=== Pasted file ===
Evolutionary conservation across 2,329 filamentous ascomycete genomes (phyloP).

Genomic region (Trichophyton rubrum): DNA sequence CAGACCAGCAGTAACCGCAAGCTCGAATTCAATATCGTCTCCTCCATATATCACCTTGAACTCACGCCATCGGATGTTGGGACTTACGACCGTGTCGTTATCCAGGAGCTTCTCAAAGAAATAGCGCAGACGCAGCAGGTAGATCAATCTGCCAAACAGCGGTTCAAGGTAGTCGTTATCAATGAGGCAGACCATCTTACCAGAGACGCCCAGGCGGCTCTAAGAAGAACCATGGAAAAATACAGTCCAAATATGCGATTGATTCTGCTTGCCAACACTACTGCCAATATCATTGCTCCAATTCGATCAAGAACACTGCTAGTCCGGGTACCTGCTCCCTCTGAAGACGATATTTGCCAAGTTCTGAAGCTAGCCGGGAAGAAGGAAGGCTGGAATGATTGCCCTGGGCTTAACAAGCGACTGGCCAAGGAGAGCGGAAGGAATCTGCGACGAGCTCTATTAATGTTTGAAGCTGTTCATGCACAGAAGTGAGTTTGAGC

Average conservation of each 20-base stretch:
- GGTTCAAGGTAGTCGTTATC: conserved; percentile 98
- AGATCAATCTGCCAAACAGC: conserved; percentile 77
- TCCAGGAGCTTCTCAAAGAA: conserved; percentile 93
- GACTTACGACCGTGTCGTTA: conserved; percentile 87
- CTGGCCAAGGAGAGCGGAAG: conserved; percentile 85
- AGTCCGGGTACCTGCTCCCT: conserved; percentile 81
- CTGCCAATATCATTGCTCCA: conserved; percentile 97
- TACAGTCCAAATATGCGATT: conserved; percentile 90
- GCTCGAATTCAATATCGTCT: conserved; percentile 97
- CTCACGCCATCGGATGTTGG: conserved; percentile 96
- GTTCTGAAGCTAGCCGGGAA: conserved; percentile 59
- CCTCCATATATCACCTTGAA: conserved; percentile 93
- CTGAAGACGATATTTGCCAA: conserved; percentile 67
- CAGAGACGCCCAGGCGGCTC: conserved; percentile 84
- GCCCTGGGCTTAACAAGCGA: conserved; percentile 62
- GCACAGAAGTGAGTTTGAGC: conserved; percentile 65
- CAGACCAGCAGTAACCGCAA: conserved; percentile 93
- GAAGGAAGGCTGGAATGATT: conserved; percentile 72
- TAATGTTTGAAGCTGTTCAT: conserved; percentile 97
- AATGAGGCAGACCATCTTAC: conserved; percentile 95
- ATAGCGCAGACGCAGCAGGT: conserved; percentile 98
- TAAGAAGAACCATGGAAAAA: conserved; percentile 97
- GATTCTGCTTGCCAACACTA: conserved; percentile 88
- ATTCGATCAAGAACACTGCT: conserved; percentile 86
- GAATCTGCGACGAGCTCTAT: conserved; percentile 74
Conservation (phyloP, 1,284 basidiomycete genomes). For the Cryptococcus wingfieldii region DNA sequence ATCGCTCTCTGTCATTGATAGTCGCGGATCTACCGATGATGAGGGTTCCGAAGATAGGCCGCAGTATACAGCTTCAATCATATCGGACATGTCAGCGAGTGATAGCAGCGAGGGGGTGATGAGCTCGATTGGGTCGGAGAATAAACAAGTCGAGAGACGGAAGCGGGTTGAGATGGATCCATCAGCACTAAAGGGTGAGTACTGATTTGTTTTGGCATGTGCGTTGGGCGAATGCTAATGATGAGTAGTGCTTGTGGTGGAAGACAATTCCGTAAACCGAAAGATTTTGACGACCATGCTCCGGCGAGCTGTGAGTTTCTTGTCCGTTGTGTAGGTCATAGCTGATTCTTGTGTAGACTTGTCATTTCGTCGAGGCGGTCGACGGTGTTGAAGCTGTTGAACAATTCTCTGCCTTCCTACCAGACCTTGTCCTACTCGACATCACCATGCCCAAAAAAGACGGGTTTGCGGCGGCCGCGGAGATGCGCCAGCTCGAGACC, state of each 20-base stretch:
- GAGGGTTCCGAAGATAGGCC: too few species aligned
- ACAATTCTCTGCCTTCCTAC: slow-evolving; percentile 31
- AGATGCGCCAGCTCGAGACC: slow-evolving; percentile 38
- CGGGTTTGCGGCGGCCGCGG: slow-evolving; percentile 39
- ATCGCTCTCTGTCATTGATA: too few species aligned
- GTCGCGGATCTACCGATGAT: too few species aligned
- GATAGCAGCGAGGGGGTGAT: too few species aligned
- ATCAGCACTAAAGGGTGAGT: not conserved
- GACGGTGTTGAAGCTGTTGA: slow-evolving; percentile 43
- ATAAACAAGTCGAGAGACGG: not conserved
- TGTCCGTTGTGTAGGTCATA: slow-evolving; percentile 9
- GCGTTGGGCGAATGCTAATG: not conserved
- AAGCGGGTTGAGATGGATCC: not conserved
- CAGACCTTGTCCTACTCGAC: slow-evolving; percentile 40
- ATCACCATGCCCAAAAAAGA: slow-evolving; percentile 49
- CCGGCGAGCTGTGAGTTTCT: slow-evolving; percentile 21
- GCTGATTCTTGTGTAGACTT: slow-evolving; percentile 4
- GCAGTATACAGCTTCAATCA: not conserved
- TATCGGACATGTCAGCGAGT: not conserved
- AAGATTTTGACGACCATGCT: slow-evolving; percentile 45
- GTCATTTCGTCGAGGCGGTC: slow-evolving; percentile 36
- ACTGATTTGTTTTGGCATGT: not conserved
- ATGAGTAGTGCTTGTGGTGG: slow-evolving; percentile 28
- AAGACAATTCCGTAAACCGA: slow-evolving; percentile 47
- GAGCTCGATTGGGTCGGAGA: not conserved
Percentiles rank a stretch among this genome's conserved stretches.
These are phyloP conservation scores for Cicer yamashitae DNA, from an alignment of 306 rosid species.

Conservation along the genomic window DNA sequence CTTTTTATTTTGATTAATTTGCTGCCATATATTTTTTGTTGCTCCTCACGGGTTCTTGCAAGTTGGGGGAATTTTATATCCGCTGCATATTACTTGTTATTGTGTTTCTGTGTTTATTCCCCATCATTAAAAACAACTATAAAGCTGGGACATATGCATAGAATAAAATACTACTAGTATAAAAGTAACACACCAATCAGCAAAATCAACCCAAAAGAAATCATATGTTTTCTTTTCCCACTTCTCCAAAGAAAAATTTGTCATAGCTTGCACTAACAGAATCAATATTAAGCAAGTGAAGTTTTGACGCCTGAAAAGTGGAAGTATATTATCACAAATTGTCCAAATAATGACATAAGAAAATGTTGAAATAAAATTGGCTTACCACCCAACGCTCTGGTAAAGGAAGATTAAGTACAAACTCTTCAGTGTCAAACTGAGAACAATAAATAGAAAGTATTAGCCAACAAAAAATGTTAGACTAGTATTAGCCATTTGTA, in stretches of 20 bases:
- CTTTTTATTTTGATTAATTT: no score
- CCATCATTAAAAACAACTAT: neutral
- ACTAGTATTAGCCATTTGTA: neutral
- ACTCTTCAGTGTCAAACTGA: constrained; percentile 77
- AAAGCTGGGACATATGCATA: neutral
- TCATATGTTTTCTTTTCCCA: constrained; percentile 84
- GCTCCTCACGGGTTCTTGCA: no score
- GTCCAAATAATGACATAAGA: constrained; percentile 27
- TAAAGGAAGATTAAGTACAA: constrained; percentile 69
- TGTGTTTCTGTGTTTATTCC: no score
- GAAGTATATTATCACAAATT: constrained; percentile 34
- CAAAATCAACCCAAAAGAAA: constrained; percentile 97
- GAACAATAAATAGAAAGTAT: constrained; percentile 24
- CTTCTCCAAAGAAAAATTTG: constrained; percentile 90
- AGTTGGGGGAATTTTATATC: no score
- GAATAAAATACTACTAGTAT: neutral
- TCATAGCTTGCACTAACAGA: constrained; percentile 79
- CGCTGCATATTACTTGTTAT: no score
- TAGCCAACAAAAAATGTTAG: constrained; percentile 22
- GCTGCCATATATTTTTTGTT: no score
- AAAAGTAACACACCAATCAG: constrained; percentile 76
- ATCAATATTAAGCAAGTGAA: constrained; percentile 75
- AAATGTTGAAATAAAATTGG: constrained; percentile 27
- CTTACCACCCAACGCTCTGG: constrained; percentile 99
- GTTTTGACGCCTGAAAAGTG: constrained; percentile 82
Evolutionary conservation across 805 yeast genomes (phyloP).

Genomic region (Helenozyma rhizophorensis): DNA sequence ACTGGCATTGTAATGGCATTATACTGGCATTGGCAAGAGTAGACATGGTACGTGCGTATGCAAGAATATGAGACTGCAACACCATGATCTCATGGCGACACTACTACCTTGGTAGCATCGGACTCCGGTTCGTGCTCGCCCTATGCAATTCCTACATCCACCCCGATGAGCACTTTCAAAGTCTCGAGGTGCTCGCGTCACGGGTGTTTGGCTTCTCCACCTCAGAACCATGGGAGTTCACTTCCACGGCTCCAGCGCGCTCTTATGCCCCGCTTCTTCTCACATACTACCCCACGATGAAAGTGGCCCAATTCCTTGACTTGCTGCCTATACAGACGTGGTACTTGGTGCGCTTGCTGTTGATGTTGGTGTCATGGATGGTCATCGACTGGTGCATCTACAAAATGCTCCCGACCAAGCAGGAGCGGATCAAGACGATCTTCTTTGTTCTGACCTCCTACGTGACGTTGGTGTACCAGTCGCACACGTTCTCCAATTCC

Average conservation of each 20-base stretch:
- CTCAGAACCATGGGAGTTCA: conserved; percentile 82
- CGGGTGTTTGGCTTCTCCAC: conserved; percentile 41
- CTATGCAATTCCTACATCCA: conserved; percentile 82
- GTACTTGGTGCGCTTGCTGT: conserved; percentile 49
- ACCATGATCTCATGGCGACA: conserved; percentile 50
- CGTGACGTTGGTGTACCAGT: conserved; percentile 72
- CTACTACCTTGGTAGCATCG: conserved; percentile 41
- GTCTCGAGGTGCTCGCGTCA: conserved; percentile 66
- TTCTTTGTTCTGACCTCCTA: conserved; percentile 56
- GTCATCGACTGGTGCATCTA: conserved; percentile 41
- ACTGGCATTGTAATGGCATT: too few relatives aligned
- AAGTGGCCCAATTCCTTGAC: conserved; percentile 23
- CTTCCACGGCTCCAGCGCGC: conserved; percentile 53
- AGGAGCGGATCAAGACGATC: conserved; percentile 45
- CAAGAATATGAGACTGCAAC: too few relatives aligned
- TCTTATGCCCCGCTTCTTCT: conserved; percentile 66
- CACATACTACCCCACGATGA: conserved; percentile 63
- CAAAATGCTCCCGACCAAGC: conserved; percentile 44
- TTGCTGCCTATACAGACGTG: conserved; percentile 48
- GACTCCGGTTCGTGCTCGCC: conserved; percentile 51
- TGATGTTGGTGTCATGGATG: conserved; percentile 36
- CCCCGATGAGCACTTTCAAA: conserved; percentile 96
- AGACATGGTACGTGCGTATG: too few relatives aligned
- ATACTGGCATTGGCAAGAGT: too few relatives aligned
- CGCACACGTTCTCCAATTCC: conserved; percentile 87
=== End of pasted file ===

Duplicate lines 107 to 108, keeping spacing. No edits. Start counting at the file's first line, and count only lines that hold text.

- CCCCGATGAGCACTTTCAAA: conserved; percentile 96
- AGACATGGTACGTGCGTATG: too few relatives aligned